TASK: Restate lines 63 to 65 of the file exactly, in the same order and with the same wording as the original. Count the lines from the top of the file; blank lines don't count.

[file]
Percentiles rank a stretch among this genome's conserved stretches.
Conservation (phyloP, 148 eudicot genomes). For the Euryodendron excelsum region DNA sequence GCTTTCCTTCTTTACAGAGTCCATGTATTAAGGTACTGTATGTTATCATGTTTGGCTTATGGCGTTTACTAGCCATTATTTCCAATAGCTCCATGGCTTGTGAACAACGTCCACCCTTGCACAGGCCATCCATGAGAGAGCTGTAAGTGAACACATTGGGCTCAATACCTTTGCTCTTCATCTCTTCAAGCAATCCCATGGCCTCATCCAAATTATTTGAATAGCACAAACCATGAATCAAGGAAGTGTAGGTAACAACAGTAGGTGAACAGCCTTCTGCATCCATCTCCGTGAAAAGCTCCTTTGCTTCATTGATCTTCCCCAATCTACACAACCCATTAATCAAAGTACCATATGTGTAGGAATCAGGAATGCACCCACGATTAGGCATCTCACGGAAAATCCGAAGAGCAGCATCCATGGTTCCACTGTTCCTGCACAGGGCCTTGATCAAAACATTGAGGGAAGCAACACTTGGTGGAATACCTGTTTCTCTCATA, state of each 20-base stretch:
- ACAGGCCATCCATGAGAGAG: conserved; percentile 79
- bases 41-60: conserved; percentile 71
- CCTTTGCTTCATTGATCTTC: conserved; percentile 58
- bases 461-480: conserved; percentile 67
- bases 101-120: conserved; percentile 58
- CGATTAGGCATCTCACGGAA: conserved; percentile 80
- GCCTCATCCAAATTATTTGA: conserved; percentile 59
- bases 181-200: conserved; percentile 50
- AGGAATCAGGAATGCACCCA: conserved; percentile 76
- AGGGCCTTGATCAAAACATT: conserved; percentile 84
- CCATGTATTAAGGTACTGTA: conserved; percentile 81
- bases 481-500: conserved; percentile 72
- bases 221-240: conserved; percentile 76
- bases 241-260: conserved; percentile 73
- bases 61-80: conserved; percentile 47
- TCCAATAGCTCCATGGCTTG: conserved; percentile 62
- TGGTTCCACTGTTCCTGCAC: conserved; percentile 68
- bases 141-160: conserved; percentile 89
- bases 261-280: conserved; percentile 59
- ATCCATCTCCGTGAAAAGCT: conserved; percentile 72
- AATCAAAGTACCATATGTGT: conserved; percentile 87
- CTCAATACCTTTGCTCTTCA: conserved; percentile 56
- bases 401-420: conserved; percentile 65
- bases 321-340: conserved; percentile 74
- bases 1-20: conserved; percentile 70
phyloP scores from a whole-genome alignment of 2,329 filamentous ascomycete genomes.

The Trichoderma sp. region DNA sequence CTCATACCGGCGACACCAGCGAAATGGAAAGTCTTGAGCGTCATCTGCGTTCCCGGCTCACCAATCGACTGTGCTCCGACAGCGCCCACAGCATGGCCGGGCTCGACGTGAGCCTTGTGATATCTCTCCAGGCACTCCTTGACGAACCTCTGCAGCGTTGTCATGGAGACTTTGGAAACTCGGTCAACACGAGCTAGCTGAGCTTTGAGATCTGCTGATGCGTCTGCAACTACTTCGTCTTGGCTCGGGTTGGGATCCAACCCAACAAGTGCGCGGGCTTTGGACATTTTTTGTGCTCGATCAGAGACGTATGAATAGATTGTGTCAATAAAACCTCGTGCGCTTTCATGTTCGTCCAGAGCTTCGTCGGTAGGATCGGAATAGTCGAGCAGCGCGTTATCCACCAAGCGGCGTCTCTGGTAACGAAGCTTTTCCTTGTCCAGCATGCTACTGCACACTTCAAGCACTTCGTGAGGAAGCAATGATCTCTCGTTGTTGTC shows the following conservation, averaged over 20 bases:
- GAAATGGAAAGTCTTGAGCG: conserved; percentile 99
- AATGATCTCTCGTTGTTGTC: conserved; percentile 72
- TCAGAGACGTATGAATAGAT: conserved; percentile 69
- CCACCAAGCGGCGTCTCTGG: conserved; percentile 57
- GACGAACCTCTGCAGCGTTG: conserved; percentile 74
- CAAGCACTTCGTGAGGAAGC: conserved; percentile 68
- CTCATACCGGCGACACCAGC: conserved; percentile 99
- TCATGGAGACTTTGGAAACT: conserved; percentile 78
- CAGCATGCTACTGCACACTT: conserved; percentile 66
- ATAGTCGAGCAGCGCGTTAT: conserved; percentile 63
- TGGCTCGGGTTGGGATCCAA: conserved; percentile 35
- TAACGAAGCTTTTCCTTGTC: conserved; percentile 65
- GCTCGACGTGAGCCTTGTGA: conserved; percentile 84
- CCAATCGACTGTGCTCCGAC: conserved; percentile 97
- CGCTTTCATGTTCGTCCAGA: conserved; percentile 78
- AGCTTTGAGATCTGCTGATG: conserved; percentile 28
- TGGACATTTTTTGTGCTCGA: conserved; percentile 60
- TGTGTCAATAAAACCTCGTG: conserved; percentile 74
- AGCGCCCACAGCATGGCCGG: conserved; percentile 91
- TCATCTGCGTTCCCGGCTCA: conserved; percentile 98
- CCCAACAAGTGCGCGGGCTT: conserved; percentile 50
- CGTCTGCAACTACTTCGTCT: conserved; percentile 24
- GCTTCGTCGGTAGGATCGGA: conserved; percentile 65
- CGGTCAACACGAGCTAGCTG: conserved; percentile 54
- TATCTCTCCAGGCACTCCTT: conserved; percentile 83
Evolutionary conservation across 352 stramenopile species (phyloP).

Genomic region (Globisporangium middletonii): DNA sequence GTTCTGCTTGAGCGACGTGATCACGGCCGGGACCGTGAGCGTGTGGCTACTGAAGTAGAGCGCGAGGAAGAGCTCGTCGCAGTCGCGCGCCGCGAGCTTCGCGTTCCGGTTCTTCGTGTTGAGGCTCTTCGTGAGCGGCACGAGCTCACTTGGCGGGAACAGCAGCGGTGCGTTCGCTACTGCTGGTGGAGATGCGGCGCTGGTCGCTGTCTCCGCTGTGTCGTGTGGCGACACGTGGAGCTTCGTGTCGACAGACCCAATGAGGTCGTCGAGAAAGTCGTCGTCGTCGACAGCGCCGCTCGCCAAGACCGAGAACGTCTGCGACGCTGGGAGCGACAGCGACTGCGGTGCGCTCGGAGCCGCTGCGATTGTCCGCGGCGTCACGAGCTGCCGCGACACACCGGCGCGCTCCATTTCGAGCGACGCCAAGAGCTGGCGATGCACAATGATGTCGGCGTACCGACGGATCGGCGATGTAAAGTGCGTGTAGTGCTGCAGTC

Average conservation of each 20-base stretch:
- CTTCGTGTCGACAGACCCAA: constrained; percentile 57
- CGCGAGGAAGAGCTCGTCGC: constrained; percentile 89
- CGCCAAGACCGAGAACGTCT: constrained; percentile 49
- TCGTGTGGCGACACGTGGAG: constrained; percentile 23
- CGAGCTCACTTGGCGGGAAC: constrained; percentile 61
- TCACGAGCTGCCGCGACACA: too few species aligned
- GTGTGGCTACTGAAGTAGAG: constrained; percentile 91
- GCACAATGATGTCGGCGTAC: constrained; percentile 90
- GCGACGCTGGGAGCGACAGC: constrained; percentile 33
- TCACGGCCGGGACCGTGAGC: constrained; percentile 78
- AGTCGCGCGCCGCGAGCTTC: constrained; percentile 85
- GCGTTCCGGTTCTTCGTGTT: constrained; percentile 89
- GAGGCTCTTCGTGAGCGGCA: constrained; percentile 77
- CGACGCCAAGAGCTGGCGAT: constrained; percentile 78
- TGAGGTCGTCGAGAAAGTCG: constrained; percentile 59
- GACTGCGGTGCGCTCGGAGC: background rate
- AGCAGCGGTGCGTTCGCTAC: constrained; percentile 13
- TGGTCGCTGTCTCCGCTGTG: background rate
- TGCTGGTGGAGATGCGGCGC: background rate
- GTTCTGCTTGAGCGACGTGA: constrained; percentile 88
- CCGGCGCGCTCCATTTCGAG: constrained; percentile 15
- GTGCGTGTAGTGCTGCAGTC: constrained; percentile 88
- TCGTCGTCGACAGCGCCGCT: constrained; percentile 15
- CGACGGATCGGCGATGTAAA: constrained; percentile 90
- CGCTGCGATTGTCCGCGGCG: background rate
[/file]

- TCACGAGCTGCCGCGACACA: too few species aligned
- GTGTGGCTACTGAAGTAGAG: constrained; percentile 91
- GCACAATGATGTCGGCGTAC: constrained; percentile 90